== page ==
Editor's note: Nov. 14 will mark the 50th anniversary of one of history's worst accidents involving a sports team – the 1970 plane crash that killed 75 people, including 37 players on Marshall University's Thundering Herd football team, five coaches, including head coach Rick Tolley who grew up in Mullens, two athletic trainers and the athletic director, along with 25 supporters, and the plane's five crew members. The tragedy was re-told in the 2006 movie “We Are Marshall.” This story was initially published in conjunction with the release of the movie; the first paragraph has been updated.

Jack Bias, who now serves as a member of the Pineville Town Council, was among the police officers who responded to the historic Nov. 14, 1970, plane crash that took Marshall University’s football team.

It was a foggy, frigid night when the twin-engine charter carrying Marshall University’s 1970 football team went down while approaching Tri-State Airport. The team had suffered a 17-14 defeat to East Carolina University in Greenville, N.C., earlier in the day, and boarded Flight 932 just after 6:30 p.m. One hour later, all 75 people aboard — players, coaches, and supporters — would die in the horrific accident.

Bias, now a retired Wyoming County Sheriff’s deputy, was working for the Barboursville Police Department at the time. Then, he wasn’t much older than the players on the plane.

“I was at home and it came across the TV,” Bias recalled. “I knew there was a plane crash at the airport and I was kind of listening. Then I got a phone call to meet at the State Police barracks in Huntington.”

Bias, who grew up in Huntington, remembered there being between 30 and 40 people in a large room at the State Police headquarters. All were police officers, troopers, and rescue personnel from West Virginia, Kentucky, and probably Ohio, he said.

“We didn’t call it Homeland Security then, we called it Civil Defense,” Bias said. “One guy from Civil Defense told us it was the Marshall plane. Then he paused for a minute and told us, ‘There are no survivors.’

“You could have heard a pin drop in that room.”

By the time Bias took his position at the crash site, the fire was down to smoldering rubble.

“It was an awful smell,” he recalled. “It was still smoldering — the smell was like burning fuel, bodies and materials.

“It was damp and cold, just a dreary night.”

Onlookers had started to surround the site. Bias was among the officers assigned to protect the crash site.

Bias remembers what struck him immediately was the size of the engines.

“There were these two big — I mean big — engines. Then there was a section of the plane with a row of windows. There was metal above the windows and metal below.

“The rest of it, you could pick up in your hand and carry it off.

“I thought that was strange — these three big pieces and everything else had just been obliterated almost.

“It was a horrible sight.”

Rescue workers still searched for survivors even though they were almost certain there were none. The rescue effort, however, soon became a recovery mission. Due to the weather, that mission was postponed until the following day. Bias returned at 8 a.m.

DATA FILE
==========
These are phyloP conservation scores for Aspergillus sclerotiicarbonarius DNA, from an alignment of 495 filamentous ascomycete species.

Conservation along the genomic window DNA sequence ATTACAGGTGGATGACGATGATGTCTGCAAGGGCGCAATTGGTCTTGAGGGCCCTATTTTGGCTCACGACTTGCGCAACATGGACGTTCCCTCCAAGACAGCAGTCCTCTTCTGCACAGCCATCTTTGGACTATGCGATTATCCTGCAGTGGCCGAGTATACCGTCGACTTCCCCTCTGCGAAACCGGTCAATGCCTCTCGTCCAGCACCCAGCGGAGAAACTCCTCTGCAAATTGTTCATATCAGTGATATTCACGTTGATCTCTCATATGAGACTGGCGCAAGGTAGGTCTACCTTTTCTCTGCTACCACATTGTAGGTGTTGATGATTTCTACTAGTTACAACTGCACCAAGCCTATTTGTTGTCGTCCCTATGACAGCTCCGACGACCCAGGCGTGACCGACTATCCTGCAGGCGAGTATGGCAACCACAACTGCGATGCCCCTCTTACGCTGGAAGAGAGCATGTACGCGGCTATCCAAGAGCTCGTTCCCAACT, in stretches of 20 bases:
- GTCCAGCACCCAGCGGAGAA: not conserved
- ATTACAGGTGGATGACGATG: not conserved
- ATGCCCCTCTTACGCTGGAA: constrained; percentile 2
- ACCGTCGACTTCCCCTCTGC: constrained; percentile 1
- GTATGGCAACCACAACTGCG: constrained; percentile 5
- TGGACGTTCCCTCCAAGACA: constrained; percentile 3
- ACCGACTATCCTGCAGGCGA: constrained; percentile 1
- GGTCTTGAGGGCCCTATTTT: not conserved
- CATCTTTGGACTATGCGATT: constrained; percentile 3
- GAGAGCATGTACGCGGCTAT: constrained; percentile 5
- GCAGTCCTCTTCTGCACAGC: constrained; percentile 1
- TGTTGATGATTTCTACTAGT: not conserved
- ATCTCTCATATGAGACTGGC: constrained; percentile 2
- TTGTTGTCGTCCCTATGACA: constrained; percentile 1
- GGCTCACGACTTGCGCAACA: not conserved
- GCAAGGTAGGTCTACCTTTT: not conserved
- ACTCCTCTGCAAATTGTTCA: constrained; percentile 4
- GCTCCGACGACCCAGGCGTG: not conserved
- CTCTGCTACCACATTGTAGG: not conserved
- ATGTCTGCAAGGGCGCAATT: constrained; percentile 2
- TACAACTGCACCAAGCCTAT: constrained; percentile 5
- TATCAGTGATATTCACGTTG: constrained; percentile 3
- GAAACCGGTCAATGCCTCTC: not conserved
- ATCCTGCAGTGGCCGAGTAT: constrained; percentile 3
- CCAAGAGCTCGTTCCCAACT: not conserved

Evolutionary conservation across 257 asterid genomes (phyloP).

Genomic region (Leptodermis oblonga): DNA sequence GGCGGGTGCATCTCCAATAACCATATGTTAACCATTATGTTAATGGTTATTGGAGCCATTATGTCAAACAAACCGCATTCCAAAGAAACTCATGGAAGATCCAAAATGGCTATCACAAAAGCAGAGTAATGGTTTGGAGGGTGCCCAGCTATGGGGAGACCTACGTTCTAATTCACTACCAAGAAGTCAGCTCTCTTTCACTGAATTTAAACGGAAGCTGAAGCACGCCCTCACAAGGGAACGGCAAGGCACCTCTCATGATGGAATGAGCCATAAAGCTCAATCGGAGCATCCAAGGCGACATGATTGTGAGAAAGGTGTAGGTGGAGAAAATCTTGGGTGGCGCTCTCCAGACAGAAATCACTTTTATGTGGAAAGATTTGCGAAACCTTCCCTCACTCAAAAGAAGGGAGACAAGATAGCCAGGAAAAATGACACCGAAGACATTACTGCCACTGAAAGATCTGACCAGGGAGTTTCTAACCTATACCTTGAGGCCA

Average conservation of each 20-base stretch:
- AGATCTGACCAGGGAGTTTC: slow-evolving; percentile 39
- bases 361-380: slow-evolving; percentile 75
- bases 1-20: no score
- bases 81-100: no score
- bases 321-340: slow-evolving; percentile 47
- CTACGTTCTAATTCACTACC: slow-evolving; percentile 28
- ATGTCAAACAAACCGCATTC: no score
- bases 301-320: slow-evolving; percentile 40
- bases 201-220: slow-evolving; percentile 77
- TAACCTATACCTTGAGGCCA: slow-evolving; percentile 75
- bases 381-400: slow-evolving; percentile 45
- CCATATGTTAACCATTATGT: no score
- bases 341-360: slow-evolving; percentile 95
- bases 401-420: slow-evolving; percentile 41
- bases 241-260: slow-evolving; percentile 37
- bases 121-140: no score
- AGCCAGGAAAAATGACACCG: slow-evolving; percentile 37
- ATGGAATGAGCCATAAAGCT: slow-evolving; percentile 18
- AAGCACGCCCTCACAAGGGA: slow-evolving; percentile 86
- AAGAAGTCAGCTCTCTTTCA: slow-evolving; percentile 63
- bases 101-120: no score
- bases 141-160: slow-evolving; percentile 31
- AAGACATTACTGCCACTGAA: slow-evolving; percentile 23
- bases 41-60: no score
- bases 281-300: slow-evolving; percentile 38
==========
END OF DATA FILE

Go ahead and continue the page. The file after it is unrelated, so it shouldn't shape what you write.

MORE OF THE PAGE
“In the daylight, you could actually see the mountain where the plane had come over and tore the tree tops off. It looked like it had veered to the right, then went across the road and buried up,” Bias recalled.

The plane cut a path 95 feet wide and 279 feet long, according to historic accounts.

The plane had crossed Rt. 75, then flipped, plowing nose-first into the nearly knee-deep mud just over 4,000 feet from the runway.

Bias stood his post near Rt. 75, while ambulances and hearses from throughout the tri-state area filed onto the crash site.

“There were ambulances and hearses from everywhere. It was cold, spitting snow. I could see inside the majority of the ambulances; I could see these long body bags. It seemed like an endless parade of ambulances with body bags.”

As the day wore on, however, Bias said the bags became smaller. Rumors among the emergency personnel indicated there were no more bodies, workers had begun recovering body parts.

“It was very disturbing to say the least,” he emphasized.

More scuttlebutt among the emergency personnel indicated the pilots had never flown into Tri-State Airport.

The official report determined the cause of the crash was uncertain. “... the probable cause of this accident was the descent below Minimum Descent Altitude during a non-precision approach under adverse operating conditions, without visual contact with the runway environment,” according to the report.

Investigative officials guessed it could have been improper use of cockpit instrumentation or an altimetry systems error, according to published accounts.

The recovered flight recorder indicated the crew had begun to scrub the landing attempt in an effort to go around and try again, according to published reports.

In the days that followed, a temporary morgue was set up in the National Guard Armory in an effort to identify the bodies. Six victims could not be identified and the remains were buried together, according to published reports.

Bias had a friend who played on the team. He didn’t make the flight because he had the flu and the coach wouldn’t let him play, Bias said. He was married, with a baby, Bias remembered.

“He would have went had it not been for him getting sick,” he said.

As for the crash victims, Bias didn’t know them personally.

“That’s one of those things where you don’t know them, but you feel like you’re part of them. That’s our team.”

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